The wind pocket, which is considered a suitable example, has a total area coverage of 9.1 square km, with an installed ca­pacity of 55.4 MW. Vestas RRB has the hi­ghest capacity of wind turbines in the re­gion. The represented wind pocket is characterised by small to moderate complexity with non-contiguous land. The elevation is 70-100 metres above the mean sea level with an average wind speed of 7.5-8 metres per second at 100 metre height. The potential capacity of the area of interest was assessed considering the trade-off between the performance of wind turbines and land utilisation per megawatt of capacity installed. The GE 2.7 MW-132-50 Hz WTG model was selected as it represents the dominant wind technology at present and is an appropriate WTG class suited for the site. This WTG model is a mainstream IEC-61400 IIIA fully certified turbine. The wind turbine has a rotor diameter of 132 metres, and the hub hei­ght of the tower is 130 metres with a rated power capacity of 2,700 kW.

The potential capacity was assessed con­si­dering a spacing criterion of 5D x 3D (wh­ere D is the rotor diameter) between the tu­r­bines as per IEC standards and existing terrain. A machine modelling wind flow was created to arrive at an optimal layout of the wind farm. The model optimised the positioning of WTGs considering the performance of wind turbines, array efficiency and land utilisation per megawatt of capacity installed. The optimal layout of the wind farm was prepared keeping in view that one machine does not cause strong interference with other machines in the vicinity. Us­ing this criterion, the capacity per square km was estimated at 10 MW. The total potential capacity in the area of interest increased from 55.4 MW to 94.5 MW, with an indicative net generation PLF of 42.5 per cent at P75 level of confidence, considering standard losses of machine and grid availability and transmission losses. The various uncertainties drawn in the wind flow model pertaining to data modelling, data use and terrain are assessed. The total un­certainty is applied to the energy yield for estimating PLFs at 75 per cent probabilities of exceedance. The research further indicates that if the same area of interest is repowered, the potential installed capacity will increase 1.7x fold, the number of turbines will decrease by 84 per cent, with an increased energy yield production of app­roximately 50 per cent. The reduction in the number of turbines will result in efficient cost of operation and maintainence. This depicts the efficient utilisation of the potential wind pocket. It is important to note that there is no benchmark in the capacity estimation of a repowered project. For every wind pocket across the country, it may come out different. The estimated potential capacity is a factor of free long-term wind speed prevailing at the site, terrain characteristics, and the least interference value achieved be­tween one wind turbine and other ma­chines in the vicinity.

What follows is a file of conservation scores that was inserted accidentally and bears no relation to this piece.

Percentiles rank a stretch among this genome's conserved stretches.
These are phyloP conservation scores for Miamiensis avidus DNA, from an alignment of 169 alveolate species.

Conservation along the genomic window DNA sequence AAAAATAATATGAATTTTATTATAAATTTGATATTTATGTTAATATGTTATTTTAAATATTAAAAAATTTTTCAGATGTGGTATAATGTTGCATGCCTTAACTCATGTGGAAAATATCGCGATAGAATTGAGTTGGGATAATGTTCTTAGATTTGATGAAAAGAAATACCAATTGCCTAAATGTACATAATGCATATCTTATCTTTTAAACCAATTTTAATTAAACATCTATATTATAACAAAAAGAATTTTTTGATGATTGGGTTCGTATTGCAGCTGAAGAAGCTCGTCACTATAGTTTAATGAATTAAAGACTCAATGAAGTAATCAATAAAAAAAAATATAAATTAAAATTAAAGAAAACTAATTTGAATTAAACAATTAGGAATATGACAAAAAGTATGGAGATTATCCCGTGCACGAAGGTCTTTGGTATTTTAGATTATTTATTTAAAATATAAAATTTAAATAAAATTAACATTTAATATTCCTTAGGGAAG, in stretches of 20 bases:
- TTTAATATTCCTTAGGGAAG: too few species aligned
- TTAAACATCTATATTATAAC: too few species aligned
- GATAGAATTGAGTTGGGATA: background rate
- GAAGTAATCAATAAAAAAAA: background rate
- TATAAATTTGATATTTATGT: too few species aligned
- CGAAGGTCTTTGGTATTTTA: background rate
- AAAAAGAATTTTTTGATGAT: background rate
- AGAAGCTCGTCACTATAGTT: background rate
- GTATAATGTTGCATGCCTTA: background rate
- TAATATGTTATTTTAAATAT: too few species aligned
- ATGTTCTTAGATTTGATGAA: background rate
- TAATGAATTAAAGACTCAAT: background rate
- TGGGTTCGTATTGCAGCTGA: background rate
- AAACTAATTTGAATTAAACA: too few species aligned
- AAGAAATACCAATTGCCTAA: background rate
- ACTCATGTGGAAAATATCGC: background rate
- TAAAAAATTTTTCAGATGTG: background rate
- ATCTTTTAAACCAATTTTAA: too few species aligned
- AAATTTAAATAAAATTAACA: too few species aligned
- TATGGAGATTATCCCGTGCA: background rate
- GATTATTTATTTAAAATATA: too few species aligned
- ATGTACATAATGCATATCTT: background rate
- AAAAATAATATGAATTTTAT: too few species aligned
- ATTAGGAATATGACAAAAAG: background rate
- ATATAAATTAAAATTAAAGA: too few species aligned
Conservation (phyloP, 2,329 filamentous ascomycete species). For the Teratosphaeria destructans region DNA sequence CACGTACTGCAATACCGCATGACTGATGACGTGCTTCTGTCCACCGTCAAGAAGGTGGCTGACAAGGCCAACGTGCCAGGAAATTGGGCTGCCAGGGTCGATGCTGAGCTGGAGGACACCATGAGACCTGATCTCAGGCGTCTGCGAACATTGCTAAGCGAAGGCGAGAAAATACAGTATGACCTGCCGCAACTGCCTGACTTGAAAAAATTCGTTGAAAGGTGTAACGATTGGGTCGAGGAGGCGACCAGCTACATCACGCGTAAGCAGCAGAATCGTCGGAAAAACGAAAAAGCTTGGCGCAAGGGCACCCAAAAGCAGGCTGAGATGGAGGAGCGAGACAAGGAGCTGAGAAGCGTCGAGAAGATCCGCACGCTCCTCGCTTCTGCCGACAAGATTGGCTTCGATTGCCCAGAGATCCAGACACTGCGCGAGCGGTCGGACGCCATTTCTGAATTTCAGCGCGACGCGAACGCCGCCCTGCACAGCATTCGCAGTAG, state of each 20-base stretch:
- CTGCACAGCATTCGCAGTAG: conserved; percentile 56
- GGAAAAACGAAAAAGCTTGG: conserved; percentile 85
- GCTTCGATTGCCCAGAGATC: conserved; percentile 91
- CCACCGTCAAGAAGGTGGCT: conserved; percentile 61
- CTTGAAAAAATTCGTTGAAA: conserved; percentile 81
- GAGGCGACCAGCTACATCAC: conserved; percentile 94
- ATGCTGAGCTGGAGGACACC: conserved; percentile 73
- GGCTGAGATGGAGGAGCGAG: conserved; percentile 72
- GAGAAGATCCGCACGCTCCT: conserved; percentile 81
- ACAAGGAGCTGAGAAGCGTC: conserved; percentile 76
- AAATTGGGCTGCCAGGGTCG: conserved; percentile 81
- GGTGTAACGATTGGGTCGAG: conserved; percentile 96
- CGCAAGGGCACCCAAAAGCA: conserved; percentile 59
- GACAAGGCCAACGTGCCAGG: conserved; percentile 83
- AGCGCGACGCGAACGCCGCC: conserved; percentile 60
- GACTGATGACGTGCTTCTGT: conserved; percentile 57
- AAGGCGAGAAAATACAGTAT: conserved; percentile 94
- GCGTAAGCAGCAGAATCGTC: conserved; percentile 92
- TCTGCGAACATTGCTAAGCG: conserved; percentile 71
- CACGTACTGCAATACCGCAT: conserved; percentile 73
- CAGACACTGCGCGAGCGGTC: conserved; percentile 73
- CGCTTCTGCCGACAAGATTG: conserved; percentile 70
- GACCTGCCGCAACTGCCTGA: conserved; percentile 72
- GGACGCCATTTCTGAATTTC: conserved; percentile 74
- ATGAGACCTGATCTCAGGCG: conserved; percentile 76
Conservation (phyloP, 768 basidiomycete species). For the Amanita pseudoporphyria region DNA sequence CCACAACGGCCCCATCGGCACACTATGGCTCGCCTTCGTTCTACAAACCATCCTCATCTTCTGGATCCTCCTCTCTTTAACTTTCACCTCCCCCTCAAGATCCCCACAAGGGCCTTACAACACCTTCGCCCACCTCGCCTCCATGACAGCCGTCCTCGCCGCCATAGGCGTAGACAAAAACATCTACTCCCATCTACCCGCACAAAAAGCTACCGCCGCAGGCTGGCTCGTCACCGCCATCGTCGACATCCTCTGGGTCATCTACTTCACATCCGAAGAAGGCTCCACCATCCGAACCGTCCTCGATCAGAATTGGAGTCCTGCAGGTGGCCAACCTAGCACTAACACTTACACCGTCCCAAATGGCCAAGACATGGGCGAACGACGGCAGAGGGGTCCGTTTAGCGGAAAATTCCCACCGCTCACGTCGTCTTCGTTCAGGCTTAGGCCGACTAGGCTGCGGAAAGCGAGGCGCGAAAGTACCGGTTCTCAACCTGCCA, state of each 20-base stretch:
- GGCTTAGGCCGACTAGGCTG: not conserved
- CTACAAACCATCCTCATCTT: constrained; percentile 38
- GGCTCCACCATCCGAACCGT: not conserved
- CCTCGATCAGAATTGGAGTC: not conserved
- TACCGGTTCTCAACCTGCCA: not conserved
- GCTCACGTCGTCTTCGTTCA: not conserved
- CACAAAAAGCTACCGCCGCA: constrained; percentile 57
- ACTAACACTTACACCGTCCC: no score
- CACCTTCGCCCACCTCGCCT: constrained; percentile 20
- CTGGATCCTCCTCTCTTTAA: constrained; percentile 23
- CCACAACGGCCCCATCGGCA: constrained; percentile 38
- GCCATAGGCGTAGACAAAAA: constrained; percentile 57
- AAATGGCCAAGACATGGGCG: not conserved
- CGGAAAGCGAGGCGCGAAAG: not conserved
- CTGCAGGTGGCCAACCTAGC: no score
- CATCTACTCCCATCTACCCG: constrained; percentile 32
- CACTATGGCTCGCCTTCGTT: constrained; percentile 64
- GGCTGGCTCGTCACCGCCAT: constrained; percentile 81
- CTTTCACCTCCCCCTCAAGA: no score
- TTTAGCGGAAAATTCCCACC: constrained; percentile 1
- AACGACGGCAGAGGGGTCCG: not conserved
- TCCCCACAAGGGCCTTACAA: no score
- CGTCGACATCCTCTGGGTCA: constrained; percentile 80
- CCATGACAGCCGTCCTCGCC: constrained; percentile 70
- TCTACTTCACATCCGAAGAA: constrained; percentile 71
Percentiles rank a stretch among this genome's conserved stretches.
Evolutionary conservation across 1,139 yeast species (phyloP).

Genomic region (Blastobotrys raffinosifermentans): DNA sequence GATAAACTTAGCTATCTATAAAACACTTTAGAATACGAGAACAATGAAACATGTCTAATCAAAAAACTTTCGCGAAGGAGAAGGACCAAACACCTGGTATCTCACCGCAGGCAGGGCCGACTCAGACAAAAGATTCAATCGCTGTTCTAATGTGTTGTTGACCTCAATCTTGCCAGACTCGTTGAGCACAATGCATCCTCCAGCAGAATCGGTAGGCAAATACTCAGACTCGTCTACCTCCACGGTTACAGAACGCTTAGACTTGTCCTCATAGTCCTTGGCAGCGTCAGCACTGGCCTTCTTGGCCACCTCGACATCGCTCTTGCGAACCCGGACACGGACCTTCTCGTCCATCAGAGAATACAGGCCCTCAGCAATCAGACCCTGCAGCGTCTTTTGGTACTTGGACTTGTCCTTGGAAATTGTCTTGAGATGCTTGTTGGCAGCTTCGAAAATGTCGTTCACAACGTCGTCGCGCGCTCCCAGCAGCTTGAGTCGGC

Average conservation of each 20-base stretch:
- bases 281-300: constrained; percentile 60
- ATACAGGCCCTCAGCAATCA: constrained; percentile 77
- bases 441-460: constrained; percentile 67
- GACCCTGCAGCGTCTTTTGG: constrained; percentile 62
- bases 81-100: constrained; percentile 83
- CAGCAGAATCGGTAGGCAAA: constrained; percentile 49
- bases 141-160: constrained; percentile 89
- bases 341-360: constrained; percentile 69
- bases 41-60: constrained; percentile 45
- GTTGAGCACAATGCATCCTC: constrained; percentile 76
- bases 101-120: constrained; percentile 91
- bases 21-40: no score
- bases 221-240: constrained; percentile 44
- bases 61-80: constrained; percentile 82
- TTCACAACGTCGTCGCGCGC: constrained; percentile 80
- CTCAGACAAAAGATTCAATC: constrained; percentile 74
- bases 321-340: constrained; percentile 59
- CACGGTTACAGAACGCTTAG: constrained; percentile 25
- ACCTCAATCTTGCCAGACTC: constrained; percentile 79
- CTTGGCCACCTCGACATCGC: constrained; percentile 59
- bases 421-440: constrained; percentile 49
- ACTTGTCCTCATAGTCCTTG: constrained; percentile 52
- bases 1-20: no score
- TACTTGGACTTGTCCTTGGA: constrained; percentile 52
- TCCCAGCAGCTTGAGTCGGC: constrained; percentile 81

While repowering manifests better economic incentives, it also entails multiple ch­a­llenges/barriers, which may affect the pro­ject return calculations, specially looking at the current reverse bidding pro­cesses. One of the challenges pertain to new PPAs. In old wind farms, there used to be multiple owners in a single wind pocket, and the entire wind pocket was operated by different agencies and OEMs. An­other primary barrier to re-powering is the general lack of economic incentives to replace the older WTGs. To compensate for the additional cost of repowering, appropriate incentives are necessary. Grid augmentation is another barrier considering congestion of grid lines at the pass. The MNRE needs to intervene aggressively with an appropriate policy that could cover up the additional project cost, perhaps on the lines of the generation-based incentive scheme introduced some years ago. Such additional funds even for a period of five years will be helpful in meeting the initial interest portion of the debt obtained.